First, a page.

Biologic therapy has evolved in recent years as the mainstay of treatment in Inflammatory Bowel Disease (IBD). Despite the cause of this condition being yet unknown, it is considered a result of an inappropriate inflammatory response, in which Tissue Necrosis Factor (TNF) is a central mediator. Thus, anti-TNF drugs like Infliximab (IFX) improved moderate-to-severe IBD [1]. Despite this success, they have limitations, including a high rate of primary and secondary failure. Approximately 30% of patients do not respond. There are several explanations for this loss of response; however, Anti-Drug Antibody (ADA) development is the most common cause of this loss [2]. Production of Infliximab-Anti-Drug Antibodies (INF-ADA) results from recognition of IFX by immunity, which targets TNF-binding sites of IFX and prevents IFX from binding to TNF; this, therefore, causes the elimination of drug and treatment failure and the cessation of IFX [3]. Immunogenicity against biological therapies was demonstrated in many ways. For example, higher rates of remission and fewer clinical benefits of the drug Moreover, reduced drug concentrations in the plasma In this situation, giving biological therapies in combination with concomitant immunosuppressive agents has been shown in several studies to reduce the development of antibodies. Switching to another biological therapy or using it in combination also showed a better response [4]. Studies showed both drug level and antibody formation are mainly used to decide treatment based on clinical activity [5]. In the Dotan et al. study, 54 Inflammatory Bowel Disease (IBD) patients were followed prospectively to assess the level of infliximab and antibody levels. They found infliximab clearance (shorter half-life) was significantly higher in those with antibodies (p 0.001). comparing those with positive antibodies with negative ones, had more infusion reactions, were previous smokers, used steroids, and had increased disease activity by Mayo score (p-value =0.023, 0.023, 0.0136, and 0.0017, respectively) [2]. In the PANTs study, we observed prospectively IBD patients who are getting Infliximab (IFX) and Adalimumab (ADM) as a treatment to find the relationship between getting the antibody against the drugs and the HLA-DQA1*05 allele. The results showed us that carriage of one or more HLA-DQA1*05 alleles develops a 2-fold risk of immunogenicity [6]. Infliximab (IFX) is an anti-TNF agent, which is one of the most effective IBD therapies currently known. Unfortunately, this couldn't be true for a subset of IBD patients who experience Loss Of Response (LOR), which may occur in 50% of patients, especially in the first year. The main mechanism leading to this LOR is antibody formation against infliximab, which happens in a range of 6.1 to 73% [1]. LOR results in a lack of clinical improvement after induction, so the medication will be stopped, subsequently resulting in therapy failure. Ultimately, this will require the switch to other therapies, all of which are cost-ineffective, time-consuming, and disappointing to both patients and their physicians for this reason. Therefore, this study was designed to assess the possible risk factors of getting antibodies against IFX when used to treat inflammatory bowel disease (IBD), to find if there is any correlation between getting the Antibodies (Abs) and the number of relapses, and finally, to determine if all of these had a clinical impact on the patients, as in the future we can anticipate the risk of these antibody formations before they occur to help guide therapy and optimize dosing based on specific patient factors, as it would be individualized therapy.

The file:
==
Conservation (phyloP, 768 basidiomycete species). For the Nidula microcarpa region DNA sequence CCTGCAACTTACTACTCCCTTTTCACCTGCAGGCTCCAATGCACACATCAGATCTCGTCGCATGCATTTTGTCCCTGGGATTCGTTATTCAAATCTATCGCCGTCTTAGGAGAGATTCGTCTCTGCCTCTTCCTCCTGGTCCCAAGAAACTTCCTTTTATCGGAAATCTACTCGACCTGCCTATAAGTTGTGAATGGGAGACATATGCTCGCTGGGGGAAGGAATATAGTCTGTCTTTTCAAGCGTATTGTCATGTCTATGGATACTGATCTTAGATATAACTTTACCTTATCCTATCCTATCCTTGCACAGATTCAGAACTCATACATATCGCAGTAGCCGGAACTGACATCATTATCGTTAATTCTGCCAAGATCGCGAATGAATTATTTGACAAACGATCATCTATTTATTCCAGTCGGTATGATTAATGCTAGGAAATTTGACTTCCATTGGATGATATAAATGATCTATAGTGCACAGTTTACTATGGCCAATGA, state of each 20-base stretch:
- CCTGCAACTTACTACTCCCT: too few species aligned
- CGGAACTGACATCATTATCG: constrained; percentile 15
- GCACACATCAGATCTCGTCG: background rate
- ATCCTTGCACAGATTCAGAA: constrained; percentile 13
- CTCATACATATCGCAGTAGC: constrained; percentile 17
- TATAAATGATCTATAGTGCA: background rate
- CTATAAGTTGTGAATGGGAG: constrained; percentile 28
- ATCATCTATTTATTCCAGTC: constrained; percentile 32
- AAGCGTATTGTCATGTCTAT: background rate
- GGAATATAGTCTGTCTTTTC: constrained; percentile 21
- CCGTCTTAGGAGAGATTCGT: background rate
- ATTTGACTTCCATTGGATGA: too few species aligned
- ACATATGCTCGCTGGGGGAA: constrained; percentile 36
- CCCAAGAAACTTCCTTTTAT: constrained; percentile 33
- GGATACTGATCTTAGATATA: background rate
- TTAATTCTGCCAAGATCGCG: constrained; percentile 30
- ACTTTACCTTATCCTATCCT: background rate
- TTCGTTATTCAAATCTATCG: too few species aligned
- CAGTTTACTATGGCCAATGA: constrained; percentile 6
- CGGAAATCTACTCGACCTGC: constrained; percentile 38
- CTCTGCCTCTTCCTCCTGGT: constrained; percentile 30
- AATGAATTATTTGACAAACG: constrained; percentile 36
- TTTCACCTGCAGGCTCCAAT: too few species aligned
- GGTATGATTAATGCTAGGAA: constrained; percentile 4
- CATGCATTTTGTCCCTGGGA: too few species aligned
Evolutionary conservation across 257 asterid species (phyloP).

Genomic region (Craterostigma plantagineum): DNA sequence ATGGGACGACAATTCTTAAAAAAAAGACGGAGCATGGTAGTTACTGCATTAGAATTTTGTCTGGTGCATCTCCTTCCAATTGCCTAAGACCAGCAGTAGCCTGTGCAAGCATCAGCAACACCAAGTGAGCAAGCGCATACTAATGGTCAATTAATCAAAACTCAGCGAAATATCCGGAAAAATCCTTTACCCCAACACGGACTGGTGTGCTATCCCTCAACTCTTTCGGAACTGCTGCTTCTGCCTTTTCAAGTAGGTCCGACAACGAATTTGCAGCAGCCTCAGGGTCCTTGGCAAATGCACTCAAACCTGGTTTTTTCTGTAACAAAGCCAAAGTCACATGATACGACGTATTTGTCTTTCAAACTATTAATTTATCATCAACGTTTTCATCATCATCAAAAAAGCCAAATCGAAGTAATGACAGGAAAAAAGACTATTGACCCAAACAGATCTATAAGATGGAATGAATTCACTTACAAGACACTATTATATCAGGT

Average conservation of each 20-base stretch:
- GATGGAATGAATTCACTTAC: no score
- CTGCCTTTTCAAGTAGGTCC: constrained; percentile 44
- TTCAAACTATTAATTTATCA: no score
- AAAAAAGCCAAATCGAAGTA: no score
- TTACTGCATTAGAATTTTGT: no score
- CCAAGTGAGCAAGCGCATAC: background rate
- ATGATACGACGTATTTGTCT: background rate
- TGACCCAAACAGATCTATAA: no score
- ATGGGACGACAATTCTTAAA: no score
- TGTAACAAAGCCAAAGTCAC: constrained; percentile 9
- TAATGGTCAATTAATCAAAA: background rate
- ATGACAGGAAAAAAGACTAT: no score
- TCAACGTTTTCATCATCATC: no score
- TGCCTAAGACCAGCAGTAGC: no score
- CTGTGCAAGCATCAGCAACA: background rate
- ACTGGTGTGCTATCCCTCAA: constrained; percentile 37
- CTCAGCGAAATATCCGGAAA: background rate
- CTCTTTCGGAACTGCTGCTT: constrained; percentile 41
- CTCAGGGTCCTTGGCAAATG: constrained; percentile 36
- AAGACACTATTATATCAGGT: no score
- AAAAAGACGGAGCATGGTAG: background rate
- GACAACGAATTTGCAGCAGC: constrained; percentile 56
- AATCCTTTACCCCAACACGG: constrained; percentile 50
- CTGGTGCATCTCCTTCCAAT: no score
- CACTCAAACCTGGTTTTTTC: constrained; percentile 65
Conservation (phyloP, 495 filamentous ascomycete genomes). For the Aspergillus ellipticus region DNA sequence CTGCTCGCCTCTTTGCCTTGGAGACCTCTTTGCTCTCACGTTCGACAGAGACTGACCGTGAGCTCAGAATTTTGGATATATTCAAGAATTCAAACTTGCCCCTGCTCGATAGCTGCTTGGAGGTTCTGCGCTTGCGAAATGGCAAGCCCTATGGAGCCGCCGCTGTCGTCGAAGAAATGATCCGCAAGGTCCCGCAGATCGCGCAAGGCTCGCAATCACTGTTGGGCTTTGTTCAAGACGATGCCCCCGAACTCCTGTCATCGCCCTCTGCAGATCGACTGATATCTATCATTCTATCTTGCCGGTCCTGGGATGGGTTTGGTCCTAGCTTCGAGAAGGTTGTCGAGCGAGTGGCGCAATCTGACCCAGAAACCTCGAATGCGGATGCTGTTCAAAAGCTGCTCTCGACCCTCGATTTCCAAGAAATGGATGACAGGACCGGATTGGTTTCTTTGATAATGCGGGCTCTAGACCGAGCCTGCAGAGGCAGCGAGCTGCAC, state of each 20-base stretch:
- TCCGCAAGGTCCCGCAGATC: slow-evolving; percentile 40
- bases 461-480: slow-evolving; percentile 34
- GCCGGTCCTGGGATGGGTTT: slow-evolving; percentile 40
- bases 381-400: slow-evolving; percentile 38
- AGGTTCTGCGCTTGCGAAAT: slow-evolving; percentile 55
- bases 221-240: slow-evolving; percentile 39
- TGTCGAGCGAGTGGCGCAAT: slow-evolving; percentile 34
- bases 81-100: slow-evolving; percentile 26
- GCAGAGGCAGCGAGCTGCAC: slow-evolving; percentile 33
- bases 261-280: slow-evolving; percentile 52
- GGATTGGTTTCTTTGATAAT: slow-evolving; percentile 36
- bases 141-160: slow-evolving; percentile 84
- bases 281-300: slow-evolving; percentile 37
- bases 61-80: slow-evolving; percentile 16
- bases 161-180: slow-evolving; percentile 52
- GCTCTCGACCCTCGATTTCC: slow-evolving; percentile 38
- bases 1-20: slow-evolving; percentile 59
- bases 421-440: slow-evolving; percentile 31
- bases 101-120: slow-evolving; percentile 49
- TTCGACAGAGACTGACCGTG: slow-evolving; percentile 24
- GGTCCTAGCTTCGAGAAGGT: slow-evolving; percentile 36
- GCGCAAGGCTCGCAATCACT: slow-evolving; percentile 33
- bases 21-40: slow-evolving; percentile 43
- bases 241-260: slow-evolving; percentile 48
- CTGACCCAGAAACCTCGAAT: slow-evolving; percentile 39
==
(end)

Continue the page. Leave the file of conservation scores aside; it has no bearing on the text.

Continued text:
Material and methods

Study design and setting
A retrospective design was used as this is the best design to achieve our outcome. This study was carried out at as it provides continuous follow-up for a large number of patients with IBD. This study included all patients who were treated with Infliximab (IFX) for inflammatory bowel disease and received follow-ups at NNUH. The sample size was calculated considering a two-sided significance level of 5% and 80% power. Inclusion criteria were patients with IBD treated by IFX, compliance with the treatment, and continuous vetting of the follow-up. While exclusion criteria were: Getting IFX as a treatment for a disease that is not IBD; not complying with the treatment; and not getting a continuous follow-up.

A data collection sheet was constructed to collect data either from patients’ files, himself, or the patient's family. All patients who agreed to participate in the study were asked to complete the data collection sheet. Both cases and controls were chosen from patients attending gastroenterology clinics at the An-Najah National University Hospital (NNUH), as the antibody level was drawn for all patients, and therefore those with positive antibodies who met our criteria entered the case group, while the negative patients were in the control group. With a case-to-control ratio of 2 to 1, no matching was performed as we wanted to assess all risk factors between groups. The same data was collected from both cases and controls at the beginning of the study, retrospectively from the data record and patient interviews. Ethical approval was obtained from the Institutional Review Board (IRB) at An-Najah National University. Informed consent was requested from participants during the first clinical visit, and the participants were informed that their participation in the study was voluntary and that they could withdraw at any time without declaring the reason. Privacy and confidentiality were ensured.

Variables and definition